September is National Fall Prevention Awareness Month. This health campaign provides awareness on fall prevention by educating the public about available resources to reduce the risk of falling in older adults. Being familiar with these risk factors is helpful because the likelihood of serious injury increases in older age.
A few reasons for falling include imbalance, muscle weakness, and inactivity. Some environmental concerns that also contribute to falling are lack of good lighting, items or pets underfoot, insecure area rugs, absence of grab bars and other shower safety equipment, and absent or unsteady railings. Many medical conditions and medications (both prescription and over-the-counter) can also make individuals more prone to falls.
Falls in older adulthood commonly impact the head, shoulder, wrist, spine, and hip of the individual. After a fall, the individual may be more likely to experience poor health and a sense of fear of falling again. Both of these factors can then contribute to additional falls. Implementing strategies such as having vision and hearing checked annually, performing a regular exercise and balance program, and reducing tripping hazards in the home are helpful ways to reduce the risk of future falls.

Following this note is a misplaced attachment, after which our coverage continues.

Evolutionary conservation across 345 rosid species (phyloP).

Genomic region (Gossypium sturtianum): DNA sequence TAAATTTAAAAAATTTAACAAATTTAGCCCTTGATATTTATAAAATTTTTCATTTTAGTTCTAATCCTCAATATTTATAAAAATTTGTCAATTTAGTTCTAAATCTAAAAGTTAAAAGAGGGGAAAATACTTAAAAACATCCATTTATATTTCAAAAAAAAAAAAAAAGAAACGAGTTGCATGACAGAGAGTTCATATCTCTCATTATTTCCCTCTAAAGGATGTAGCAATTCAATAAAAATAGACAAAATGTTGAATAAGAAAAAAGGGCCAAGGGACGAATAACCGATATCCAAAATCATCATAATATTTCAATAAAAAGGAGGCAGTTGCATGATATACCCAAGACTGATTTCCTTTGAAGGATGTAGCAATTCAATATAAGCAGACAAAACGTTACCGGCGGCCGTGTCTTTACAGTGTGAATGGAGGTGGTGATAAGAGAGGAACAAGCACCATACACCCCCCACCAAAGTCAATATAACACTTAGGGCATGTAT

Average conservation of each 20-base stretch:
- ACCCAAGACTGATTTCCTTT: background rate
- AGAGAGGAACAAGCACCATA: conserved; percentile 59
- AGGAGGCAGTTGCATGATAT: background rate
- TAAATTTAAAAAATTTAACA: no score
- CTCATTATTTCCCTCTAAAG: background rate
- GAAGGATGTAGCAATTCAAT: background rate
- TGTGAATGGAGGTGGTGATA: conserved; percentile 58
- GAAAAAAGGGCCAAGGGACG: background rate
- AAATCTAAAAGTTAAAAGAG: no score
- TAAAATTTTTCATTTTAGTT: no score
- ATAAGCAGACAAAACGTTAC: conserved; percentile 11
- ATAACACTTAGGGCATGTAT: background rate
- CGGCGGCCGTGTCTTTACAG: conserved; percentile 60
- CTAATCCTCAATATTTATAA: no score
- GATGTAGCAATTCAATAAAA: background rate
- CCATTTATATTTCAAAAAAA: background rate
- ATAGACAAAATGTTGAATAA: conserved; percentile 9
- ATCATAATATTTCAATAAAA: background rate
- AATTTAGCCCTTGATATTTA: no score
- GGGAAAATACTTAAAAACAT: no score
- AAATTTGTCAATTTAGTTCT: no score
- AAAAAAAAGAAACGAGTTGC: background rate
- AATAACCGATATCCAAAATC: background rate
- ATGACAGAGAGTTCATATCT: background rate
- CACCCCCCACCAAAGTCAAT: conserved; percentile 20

Engaging in exercise is important for prevention of falls because this can improve both coordination and balance. For instance, to help increase muscle strength and reduce the chances of falling, there are easy exercises such as heel lifts, sit-to-stand exercises, and toe lifts. Reducing tripping hazards can be achieved by removing clutter from walking pathways, using double-sided tape to secure rugs that may be loose in the home, and being aware of your pets' locations before you start moving. Older adults are also strongly encouraged to regularly check with healthcare providers about the side effects of their medications and be aware of any that can cause dizziness or light-headedness.
As part of Fall Prevention Month, we at FTAAAD encourage loved ones, employees, and volunteers to educate themselves more about this important topic to decrease the risk of falling among older adults.